Jobs Fair Plays Matchmaker Between Veterans and Companies

Outreach is helping to reduce the veterans' jobless rate

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    NEWSLETTERS

    Navy veteran Roy Park said “everyone was out to help” our nation’s heroes at a job fair in San Pedro, where more than 20 local companies catered to dozens of unemployment or underemployed veterans. Lucy Noland reports.

    Military veterans often return from serving their country to face disappointment and despair, and many of them are finding it harder to get jobs than the rest of the U.S.

    Now, a series of job fairs are being set up to help put veterans, and their skills, back to work.
    San Pedro’s World Business Center hosted a veteran jobs fair Tuesday, when more than 20 companies set up tables to attract job applicants.

    Roy Parker served as an aviation electronics specialist in the U.S. Navy. He said he went around the world twice while serving on the aircraft carriers Lincoln and Stennis.

    But when Parker returned, he could not find work in his field.

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    For veterans Anthony Timmons and Ronnie McCarthon, finding steady work is a struggle spanning decades. Both men have been out of the military since the late 70s. "I have been taking these classes in anger management," McCarthon said. Lolita Lopez reports on local businesses that are employing our heroes.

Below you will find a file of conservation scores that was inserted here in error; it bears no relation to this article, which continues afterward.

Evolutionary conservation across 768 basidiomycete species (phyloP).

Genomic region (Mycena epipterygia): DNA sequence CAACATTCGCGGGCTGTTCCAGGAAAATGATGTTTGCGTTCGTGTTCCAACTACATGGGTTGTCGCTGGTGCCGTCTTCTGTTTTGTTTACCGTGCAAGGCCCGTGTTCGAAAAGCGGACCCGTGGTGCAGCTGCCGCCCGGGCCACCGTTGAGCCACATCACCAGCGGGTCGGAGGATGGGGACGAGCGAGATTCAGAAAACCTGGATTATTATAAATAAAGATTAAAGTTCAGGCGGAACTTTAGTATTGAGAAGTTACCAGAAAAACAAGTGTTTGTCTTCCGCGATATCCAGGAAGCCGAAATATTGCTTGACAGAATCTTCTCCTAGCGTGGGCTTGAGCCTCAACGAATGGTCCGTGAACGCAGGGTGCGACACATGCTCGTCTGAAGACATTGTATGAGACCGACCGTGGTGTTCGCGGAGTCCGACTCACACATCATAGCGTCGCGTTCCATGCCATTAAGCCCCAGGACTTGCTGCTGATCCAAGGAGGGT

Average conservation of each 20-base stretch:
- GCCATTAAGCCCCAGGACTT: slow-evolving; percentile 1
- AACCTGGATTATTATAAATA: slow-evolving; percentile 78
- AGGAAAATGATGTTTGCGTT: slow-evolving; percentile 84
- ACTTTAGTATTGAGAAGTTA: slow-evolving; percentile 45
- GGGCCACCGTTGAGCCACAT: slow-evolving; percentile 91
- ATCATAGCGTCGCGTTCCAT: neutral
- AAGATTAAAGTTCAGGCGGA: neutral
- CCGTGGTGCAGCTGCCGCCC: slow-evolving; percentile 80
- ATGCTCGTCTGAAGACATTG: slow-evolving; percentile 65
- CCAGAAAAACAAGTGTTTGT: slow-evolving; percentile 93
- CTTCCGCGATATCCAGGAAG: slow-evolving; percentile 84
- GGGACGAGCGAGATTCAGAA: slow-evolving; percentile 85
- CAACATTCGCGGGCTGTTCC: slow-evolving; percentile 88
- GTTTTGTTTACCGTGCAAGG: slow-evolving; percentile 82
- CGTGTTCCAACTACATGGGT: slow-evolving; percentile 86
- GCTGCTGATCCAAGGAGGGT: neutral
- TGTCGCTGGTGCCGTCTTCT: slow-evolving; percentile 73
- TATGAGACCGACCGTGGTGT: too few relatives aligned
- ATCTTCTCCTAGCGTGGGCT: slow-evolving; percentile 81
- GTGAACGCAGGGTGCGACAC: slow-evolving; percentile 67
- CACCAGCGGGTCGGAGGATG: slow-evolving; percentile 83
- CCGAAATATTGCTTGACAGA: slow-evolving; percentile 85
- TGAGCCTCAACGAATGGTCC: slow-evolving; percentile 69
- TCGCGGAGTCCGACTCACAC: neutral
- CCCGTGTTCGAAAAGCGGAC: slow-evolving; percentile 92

“It’s discouraging to the point of discouragement,” he said, adding that he hoped the job fair would give him an opportunity to change this. “Everyone is out to help us.”

    The fair was put on by the Southbay Veterans Employment Committee and PinkSlipMixers, an organization that works to empower the unemployed and the underemployed.

    Many military veterans fall into both categories.

    The U.S. Bureau of Labor Statistics estimates the unemployment rate for post-9/11 veterans doubled from 2007 to 2011 to a high of 12.1 percent last year.

    This year, the picture has improved and some experts are attributing the change to job fairs and outreach programs .

    Others cite reduced military-backed educational benefits as driving force pushing more veterans into the job market rather than the classroom.

    Army veteran Babette Perry said she was glad she’d gone to the fair.

    “It went wonderful,” she said, adding that she had arranged for two interviews.
    Stan James of RWM Fiberoptics, in Carson, said his company has job openings that he hoped to fill.

    James said he was looking for technicians in the telecommunications field or in fiber optics, video surveillance and security.

    “We have lots of openings,” he said. “We have more jobs than we have trainees at the time.”

    He said he already identified several candidates at the fair and he plans to bring them to his office for an interview.

    Similar fairs are being planned for other cities with large constituencies of veterans, according to the fair organizers.

    The military invested a lot of resources in these people, the organizers said. Now, the private sector can benefit from their skills.

    “We need to publicly acknowledge that fact and convince companies that our service members will be a valuable resource to make them money,” said Edwin Duterte of PinkSlipMixers.

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